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margharris
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An update on recovery
   Fri Jul 27, 2018 10:03 pm

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An update on recovery

Permanent Linkby margharris on Fri Jul 27, 2018 10:03 pm

Well a few years have past by now. We did have some set backs that almost propelled life over the cliff but we did learn a lot in that process.
My son did recover from his BDD. He still has some residual concerns but they don't bother him as much as they do me.
His life did fall over though. The girl of his dreams turned out not to be. In fact she had vastly more problems than he. With a child in the mix he had to head for the law courts. No sane person should ever go there. What takes place there would kill off the most sane of us given enough exposure. The experience of the legal system brought us to our knees. Medications were increased to help him cope but ultimately no one could cope. We had to turn back and let the child go. The mother could accomplish her desired international child abduction with the robust approval of the judiciary.
This situation is not a light load to have to carry.
I had learnt the importance of emotional guidance by this stage. So I was practicing changing thoughts to others more wanted and writing them on the white board I had placed on the fridge. When he was crying, I asked him what the thought was, he was just now thinking. He would tell me and together we would try and create a make peace thought to counter it. He had to come to the place where he was free to start over with improved understanding of how he needed to be actively managing his thinking.
I can't say he has reached that place. Learning to bring awareness to thought and how it feels is a new skill most of us have never learnt. We never understood the need. The rollercoaster of emotions that is typically the lot of all BDDers is still present. I just have to try and sell him the message that he does have full control over them. It takes recognizing that he does have thought choice and can direct his thinking to what truly feels best to think. Guidance is always coming in the form of emotion. You just have to care more about how you feel. If you feel bad stop..it is that thought now that has to be tweeked. Find relief by tuning into your own wisdom. Hopefully we can get off this bus at this stop. We can learn this skill of letting emotions guide our thinking. If it doesn't feel good it isn't good. Wish you well. Marg

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How my son recovered.

Permanent Linkby margharris on Fri Nov 27, 2015 10:14 pm

It is about 9 months since starting this blog. A lot has changed over these months. My son has gone from a bedridden psychotic to a competent young man. He is now employed, living with his girlfriend and is only required to see his psychiatrist once a month. The crisis has been resolved.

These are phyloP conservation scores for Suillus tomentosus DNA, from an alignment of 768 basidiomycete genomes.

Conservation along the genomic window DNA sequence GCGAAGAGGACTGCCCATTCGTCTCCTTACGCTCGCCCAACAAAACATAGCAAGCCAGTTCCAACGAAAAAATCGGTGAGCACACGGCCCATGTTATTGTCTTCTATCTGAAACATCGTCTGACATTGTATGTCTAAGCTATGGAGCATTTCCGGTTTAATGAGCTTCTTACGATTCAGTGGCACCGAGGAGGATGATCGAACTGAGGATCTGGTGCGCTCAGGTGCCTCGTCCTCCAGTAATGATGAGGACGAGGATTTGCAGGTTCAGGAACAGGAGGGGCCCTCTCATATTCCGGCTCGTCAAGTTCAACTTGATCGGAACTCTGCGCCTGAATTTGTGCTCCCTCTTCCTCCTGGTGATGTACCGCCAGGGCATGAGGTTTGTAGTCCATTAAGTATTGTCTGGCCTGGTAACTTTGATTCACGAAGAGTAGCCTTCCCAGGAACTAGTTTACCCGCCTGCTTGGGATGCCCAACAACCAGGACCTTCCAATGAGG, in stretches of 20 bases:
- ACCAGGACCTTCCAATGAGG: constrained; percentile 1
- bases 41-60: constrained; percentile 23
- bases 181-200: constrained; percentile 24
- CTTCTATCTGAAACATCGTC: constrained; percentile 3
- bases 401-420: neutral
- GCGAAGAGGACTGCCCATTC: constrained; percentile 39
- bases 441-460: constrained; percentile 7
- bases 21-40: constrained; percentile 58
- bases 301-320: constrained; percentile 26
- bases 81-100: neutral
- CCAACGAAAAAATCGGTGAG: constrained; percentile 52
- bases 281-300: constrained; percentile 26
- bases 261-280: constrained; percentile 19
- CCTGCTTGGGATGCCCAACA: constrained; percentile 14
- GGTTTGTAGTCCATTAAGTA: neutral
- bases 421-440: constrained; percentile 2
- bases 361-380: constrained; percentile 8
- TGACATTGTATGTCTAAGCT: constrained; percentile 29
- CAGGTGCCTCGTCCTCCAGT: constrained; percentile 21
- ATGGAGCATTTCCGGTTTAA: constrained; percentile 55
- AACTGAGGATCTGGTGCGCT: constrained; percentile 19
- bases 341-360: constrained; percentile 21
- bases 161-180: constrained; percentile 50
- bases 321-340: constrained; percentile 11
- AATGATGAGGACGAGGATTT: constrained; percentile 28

By his own account he is 95% recovered and is in the best head-space he can ever remember. So why do I think this occurred?

What I now realize is that my son was ready for a cure. His ego was in fragments. He had no energy invested to fight for his own beliefs. He wanted to find someone to give him hope. BDD thinking didn’t work and he wanted to think differently. So he being in such a bad way inadvertently worked in his favour. He had no defences that wanted to dismiss help. He was no longer ego invested to prove he was right to anyone.

We meet the best professor in the field we could have ever hoped for. He had done research work with Katherine Phillips. He had many patients he had treated. He could appreciate my son’s fears and was warm and compassionate. My son knew that the professor knew and in that exchange a bond was formed. The professor’s beliefs were firmly based in reality. My son was able to hear and incorporate the views of the professor without a fight. This had never happened with any other therapist. My son was able to understand reality through his connection to someone he admired and trusted. It is as though he actually got for the first time that the professor was invested in telling him the truth. We all had been but he never understood that.

The medication altered my son’s brain chemistry. Prozac was increased over a month until a therapeutic result was obtained. 60mg worked at around 9 to 10 weeks. The dose was later pulled back to 40mg after a big improvement was already well underway. Had there been no improvement a dose of up to 100mg might have been required. Initially Lyrica was used as an adjunct to manage an intolerable level of anxiety. We moved from 150mg to 300 mg as needed. Some sexual issues and insomnia are side effects needing medication still but they are manageable.